The blockbuster exhibitions to have on your radar this winter 2020

Ellen Millard

7 December 2020

From Tracey Emin at the Royal Academy of Arts to a handbag retrospective at the Victoria & Albert Museum, a number of exciting new exhibitions are opening in the capital this season

7 December 2020 | Ellen Millard

Lynette Yiadom-Boakye: Fly in the League of the Night, Tate Britain

Complication, Lynette Yiadom-Boakye

Artist Lynette Yiadom-Boakye doesn’t need a real person to create her figurative artworks. In fact, she’d prefer not to have one. Each of her portraits, often completed in a single day, are literal figures of her imagination, a conglomeration of people she’s seen on the street, in photographs or in her dreams. As much a writer as she is an artist, the Britain-Ghanaian painter gives each artwork an elusive title — In Lieu of Keen Virtue; A Passion Like No Other — which acts as an extension of the painting. It is up to the viewer to decide what they mean, who the person is and how the two connect. At Tate Britain, the largest exhibition of the artist’s works has gone on display, with more than 80 portraits spanning from 2003 to the present day.

Price: £13
Dates: 2 December — 9 May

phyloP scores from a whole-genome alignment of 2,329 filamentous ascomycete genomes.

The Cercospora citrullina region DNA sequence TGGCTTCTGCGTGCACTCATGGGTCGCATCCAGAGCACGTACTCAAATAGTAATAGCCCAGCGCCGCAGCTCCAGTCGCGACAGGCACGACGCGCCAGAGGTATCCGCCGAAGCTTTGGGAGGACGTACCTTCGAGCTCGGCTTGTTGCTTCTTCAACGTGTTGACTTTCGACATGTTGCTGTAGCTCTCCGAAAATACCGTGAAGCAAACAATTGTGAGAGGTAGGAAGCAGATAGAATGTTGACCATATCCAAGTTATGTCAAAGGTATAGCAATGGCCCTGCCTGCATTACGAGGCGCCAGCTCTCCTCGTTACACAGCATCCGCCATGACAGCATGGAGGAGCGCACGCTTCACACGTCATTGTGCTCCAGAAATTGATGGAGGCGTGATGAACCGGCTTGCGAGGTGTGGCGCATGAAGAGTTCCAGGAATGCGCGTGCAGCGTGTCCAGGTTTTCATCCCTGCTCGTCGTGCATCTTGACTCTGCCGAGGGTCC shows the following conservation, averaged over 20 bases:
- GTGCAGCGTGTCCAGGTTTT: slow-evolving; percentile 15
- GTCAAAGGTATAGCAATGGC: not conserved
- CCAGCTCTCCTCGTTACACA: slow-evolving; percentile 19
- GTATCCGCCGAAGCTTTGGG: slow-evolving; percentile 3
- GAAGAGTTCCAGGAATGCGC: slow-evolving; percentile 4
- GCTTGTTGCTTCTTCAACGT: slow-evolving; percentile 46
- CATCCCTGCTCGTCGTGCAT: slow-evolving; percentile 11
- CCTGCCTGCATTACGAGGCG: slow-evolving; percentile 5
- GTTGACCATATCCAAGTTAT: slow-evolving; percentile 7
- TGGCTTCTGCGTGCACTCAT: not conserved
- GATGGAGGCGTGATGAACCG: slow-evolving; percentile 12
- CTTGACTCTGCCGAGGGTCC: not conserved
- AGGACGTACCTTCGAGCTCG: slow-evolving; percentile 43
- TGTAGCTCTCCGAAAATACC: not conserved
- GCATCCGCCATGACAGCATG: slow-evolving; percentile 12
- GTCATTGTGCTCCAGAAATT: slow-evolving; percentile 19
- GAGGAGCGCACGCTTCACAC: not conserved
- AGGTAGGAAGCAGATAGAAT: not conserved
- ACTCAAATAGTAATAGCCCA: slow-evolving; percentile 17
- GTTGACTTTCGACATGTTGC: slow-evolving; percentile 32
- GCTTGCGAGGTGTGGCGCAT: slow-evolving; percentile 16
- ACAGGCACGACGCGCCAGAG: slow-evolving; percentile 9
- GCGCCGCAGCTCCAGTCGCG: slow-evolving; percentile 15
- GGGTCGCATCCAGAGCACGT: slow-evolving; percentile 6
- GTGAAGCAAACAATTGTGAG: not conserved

Location: Tate Britain, Millbank, SW1P

Tracey Emin/Edvard Munch: The Loneliness of the Soul, Royal Academy of Arts

Tracey Emin, It - didnt stop - I didnt stop, 2019 (Xavier Hufkens, ©Tracey Emin. All rights reserved, DACS 2020)

The Tracey Emin/Edvard Munch retrospective at the Royal Academy of Arts has long been in the pipeline, but none could predict how its themes of grief, loss and longing would be as relevant for the now as they have become. Long fascinated by the works of Munch, Emin has chosen 19 of his oil paintings and watercolours to accompany 25 of her works, which include paintings as well as neons and sculptures. Interweaving the works across three galleries, the show highlights how both artists have explored the same emotional landscape within their artworks, 100 years apart from one another.